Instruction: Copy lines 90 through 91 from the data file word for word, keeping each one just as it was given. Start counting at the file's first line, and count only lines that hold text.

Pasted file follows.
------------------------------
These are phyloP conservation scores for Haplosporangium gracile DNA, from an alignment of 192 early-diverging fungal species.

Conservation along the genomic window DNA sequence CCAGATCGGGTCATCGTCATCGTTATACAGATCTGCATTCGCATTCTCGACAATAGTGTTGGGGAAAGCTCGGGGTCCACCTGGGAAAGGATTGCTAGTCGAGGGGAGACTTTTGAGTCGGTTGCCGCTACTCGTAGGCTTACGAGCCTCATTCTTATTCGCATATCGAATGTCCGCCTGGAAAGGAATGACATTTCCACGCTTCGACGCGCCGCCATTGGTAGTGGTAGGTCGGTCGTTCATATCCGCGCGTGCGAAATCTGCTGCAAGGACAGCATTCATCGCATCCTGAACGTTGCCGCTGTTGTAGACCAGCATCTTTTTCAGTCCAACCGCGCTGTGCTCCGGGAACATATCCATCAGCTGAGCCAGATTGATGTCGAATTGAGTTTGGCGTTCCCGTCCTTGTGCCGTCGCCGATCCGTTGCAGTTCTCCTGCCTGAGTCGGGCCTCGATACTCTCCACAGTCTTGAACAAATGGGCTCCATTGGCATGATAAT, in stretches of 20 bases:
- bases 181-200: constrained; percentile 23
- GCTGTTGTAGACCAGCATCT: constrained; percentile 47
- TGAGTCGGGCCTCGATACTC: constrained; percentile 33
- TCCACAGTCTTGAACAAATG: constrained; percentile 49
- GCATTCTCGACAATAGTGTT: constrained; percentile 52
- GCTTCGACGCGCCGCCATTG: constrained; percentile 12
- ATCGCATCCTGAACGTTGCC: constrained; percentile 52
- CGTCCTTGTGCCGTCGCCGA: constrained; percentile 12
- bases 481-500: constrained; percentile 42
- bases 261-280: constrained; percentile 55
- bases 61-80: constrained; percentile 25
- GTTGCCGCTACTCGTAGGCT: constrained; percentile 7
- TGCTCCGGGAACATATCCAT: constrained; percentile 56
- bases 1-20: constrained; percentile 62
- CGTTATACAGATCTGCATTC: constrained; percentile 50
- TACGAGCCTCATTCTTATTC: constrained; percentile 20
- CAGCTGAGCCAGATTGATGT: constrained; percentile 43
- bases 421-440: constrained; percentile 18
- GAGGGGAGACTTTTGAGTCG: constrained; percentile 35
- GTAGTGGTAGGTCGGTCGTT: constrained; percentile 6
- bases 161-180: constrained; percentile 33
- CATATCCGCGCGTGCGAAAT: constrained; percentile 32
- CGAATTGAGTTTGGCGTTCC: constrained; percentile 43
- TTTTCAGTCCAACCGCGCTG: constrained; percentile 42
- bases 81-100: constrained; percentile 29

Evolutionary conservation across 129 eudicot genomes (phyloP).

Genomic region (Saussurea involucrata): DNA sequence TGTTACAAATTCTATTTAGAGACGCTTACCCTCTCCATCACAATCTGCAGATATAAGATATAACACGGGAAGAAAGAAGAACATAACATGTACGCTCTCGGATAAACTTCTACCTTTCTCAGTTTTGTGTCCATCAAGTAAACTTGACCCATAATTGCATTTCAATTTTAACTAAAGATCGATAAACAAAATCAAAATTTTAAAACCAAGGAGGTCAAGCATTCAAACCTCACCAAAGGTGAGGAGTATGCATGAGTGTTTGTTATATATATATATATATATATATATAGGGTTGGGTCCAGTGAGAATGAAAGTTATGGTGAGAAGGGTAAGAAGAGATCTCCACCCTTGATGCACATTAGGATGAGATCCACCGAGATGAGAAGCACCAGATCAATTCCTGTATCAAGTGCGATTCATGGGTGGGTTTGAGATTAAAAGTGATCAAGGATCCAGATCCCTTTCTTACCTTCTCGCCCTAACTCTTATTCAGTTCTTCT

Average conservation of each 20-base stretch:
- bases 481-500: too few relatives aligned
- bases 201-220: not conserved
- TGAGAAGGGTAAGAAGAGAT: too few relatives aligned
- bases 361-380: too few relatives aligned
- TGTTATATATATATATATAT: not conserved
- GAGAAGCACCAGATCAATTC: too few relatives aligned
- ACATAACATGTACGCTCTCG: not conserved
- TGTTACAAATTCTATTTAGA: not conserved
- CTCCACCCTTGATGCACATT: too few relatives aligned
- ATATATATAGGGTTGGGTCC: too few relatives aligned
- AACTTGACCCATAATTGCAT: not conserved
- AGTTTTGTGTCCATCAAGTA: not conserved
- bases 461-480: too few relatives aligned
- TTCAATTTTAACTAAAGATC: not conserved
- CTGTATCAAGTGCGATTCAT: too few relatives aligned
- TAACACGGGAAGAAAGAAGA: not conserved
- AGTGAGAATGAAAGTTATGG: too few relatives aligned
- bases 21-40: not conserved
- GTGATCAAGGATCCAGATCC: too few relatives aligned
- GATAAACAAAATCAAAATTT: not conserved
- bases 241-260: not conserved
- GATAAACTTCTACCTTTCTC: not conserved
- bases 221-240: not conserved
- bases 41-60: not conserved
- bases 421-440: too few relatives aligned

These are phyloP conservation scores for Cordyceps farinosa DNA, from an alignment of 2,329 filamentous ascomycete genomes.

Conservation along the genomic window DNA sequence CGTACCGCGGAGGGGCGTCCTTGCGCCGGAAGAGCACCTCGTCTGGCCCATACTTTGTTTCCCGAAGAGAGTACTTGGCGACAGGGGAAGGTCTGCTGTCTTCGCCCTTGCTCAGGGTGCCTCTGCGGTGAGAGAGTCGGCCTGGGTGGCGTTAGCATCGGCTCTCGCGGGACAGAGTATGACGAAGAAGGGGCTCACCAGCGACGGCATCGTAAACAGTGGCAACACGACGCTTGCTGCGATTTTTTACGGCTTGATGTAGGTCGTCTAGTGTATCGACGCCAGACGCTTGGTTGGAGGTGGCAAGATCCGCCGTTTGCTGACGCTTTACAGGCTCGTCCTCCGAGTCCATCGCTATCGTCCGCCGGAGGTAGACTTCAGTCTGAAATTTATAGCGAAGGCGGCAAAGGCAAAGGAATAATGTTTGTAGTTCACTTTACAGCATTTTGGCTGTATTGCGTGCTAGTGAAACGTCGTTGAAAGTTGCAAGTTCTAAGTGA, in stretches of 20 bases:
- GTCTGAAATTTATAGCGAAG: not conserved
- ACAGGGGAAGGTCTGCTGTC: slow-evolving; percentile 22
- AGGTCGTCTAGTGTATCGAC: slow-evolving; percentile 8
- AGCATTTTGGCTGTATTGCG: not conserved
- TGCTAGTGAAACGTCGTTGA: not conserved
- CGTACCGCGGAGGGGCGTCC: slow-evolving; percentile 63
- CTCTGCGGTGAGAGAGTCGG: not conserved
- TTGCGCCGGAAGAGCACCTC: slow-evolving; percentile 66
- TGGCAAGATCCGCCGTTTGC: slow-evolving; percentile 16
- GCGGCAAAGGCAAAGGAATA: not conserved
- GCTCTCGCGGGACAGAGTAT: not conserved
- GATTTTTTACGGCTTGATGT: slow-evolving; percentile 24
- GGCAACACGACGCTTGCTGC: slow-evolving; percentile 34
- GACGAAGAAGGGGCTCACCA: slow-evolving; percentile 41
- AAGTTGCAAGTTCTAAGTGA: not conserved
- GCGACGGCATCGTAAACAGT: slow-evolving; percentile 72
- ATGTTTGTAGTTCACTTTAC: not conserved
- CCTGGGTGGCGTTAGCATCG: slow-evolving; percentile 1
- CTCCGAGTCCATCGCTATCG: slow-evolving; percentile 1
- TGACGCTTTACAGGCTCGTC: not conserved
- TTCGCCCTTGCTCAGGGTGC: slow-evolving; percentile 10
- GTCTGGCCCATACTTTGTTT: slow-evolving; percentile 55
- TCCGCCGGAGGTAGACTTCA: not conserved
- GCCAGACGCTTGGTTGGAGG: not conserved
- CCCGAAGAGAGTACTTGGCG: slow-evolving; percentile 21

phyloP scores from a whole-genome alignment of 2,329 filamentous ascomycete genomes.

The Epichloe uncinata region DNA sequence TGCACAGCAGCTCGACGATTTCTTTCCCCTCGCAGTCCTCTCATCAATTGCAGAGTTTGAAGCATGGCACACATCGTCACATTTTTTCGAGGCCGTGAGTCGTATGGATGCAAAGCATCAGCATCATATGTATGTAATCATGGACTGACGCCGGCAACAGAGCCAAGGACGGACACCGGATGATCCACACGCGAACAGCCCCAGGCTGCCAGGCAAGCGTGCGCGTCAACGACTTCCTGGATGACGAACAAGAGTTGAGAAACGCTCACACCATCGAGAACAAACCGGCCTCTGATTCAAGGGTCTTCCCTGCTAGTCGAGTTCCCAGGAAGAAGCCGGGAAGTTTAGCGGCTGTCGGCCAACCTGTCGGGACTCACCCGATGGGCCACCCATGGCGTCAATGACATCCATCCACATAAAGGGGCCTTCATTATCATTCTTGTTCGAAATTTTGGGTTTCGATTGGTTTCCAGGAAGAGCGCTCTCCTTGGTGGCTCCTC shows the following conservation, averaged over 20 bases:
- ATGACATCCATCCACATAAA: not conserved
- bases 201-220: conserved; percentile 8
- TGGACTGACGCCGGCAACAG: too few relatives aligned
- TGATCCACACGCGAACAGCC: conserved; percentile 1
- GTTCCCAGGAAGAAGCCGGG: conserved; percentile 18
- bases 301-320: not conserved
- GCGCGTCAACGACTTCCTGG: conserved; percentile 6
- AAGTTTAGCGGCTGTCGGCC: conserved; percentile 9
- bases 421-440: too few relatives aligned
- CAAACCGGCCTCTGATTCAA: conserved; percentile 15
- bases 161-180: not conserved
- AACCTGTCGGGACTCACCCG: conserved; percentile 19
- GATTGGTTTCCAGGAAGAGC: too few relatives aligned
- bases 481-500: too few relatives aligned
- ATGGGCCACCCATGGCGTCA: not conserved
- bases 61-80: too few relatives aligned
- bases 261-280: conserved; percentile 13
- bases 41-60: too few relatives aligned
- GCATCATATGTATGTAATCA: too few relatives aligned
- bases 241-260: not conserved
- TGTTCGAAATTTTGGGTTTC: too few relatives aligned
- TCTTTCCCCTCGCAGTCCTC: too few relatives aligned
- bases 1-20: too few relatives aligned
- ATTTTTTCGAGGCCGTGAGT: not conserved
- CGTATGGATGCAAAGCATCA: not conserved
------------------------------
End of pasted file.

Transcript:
- bases 301-320: not conserved
- GCGCGTCAACGACTTCCTGG: conserved; percentile 6